Suicide prevention

In Canada, 10% of men and 13% of women in the general population has contemplated suicide at some point, and 2% of men and 6% of women attempted it. The highest risk is for late adolescents and emerging adults (15-24 year olds).

Depression and suicidal thoughts are surprisingly common, but not everyone who is depressed are suicidal. So how do you assess risk?

  • Talking about it is a start. 80% of people who attempt suicide talked about it before doing it. Unfortunately, they are not always taken seriously. In case of adolescents, parents might not take it seriously enough to get their teen help, or start and then terminate treatment prematurely. People do often callously say “ugh, kill me!” and the like, at the slightest inconvenience, but people having suicidal thoughts will probably show other signs.
  • You could just ask them straight up if they feel like they might want to commit suicide. Sometimes, they will just tell you, “You know what, yes I am.” And then you can move onto trying to help them.
  • Hopelessness is a strong sign. If they are constantly making self-defeating statements, and talking about failures like it’s stable (a permanent fixture of their life) and global (encompasses all aspects of their life, e.g., “I got a D in a course, I’m a terrible person who will never succeed”), there’s cause for concern. Hopelessness is a strong motivator for suicide.
  • Planning. Try to ascertain how much planning has gone into this. Did they buy a gun? Do they have an inordinate amount of sleeping pills in the medicine cupboard? Have they been composing a suicide note? Planning can also take the form of getting their affairs in order. They might be writing a will, selling or giving away their possessions, paying off debts and bills.
  • Impulsiveness. Is it possible that they might act completely ok right now and then an hour later go to the pharmacy by some pills and swallow them right away?
  • Do they have access to the things they need to commit suicide? Blades, pills, guns?
  • Do they have a support system that might prevent them from actually committing the act? This could be family or close friends, even a pet. One of my profs told us a story about how this one guy had the access, planning, everything in place but couldn’t do it because he did not want to leave his dog behind. I personally knew someone who had similar thoughts but decided not to because it would hurt his parents.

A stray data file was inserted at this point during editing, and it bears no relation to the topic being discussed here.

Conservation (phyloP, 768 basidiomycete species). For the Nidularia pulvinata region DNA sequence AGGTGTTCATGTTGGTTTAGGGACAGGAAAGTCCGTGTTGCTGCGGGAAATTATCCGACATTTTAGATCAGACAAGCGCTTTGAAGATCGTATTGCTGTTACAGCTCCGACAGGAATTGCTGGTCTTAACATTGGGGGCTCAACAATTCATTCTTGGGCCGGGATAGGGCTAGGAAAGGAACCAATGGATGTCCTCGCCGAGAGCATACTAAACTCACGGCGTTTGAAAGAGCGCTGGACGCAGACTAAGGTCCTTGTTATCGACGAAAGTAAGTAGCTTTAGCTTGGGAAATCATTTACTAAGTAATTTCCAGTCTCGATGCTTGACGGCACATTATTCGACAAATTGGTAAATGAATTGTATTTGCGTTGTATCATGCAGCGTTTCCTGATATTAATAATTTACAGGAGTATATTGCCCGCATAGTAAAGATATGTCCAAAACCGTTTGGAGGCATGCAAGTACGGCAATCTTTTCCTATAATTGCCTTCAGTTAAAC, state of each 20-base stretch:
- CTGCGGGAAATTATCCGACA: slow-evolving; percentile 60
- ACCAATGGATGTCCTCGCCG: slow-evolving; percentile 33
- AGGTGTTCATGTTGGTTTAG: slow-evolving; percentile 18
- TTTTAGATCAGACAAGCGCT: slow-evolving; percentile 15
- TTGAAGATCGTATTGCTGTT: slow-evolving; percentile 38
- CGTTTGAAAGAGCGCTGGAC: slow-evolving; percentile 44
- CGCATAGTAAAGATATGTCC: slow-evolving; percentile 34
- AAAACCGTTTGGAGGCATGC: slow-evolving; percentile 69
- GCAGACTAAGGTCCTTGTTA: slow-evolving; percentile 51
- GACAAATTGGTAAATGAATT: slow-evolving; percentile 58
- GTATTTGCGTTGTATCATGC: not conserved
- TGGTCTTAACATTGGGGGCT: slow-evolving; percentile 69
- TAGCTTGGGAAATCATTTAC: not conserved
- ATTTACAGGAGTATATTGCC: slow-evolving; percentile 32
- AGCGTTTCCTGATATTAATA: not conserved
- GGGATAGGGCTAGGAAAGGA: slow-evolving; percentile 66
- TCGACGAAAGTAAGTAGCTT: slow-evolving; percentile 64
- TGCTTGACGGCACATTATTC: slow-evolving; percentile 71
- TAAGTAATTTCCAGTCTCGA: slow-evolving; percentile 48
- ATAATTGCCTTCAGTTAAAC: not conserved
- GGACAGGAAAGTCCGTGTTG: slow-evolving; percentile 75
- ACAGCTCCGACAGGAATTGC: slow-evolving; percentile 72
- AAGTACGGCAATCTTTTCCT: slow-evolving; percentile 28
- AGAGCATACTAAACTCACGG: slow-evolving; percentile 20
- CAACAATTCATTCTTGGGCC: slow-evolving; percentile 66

What can you do to help? While I’m writing this part I’m going to assume you are not a clinical psychologist or a psychiatrist because they have different protocols they have to follow with their clients. And I know very little about that.

  • You can stay with them and ask why they feel that way. Often people feel trapped and don’t see a lot of options. They see death as a permanent solution to, what seems to them like a permanent problem. So maybe you can help them find a different way of dealing with whatever problem their having.
  • You could ask them if they wanted help. If the answer is even close to a maybe offer to walk them to the closest mental health center. This assumes you live near somewhere that has an MHC. Try to get them help right away, because they might say, “Oh yeah, you go home, I’ll give them a call.” But it’s most likely they will not. They may want help but lack the motivation to do anything about it.
  • Ultimately, if they do not want help, you can’t force them to get it. You can’t chain them to the dishwasher while you send for help. If someone is adamant that they want to end it all, you can’t really stop them. But you can do one of the following:
  • Alert someone close to them, their family, or their roommate, someone who lives with them so they can keep a close eye on them. If they live alone, alert a family member anyway.
  • If you think they are in immediate danger, as in, they’re going to walk out of here and through themselves in from of a semi, you can call for help, call the police and ask them to help you drive the person to the hospital. They need psychiatric help and to be somewhere where they can be observed while help is provided.
  • Don’t talk down to them o their situation, don’t say things like, “You’re talking crazy.” It’s very diminishing and de-legitimizing and it doesn’t actually help.

Since this is a very important post, I will keep this filed away under the “Resources” tab.


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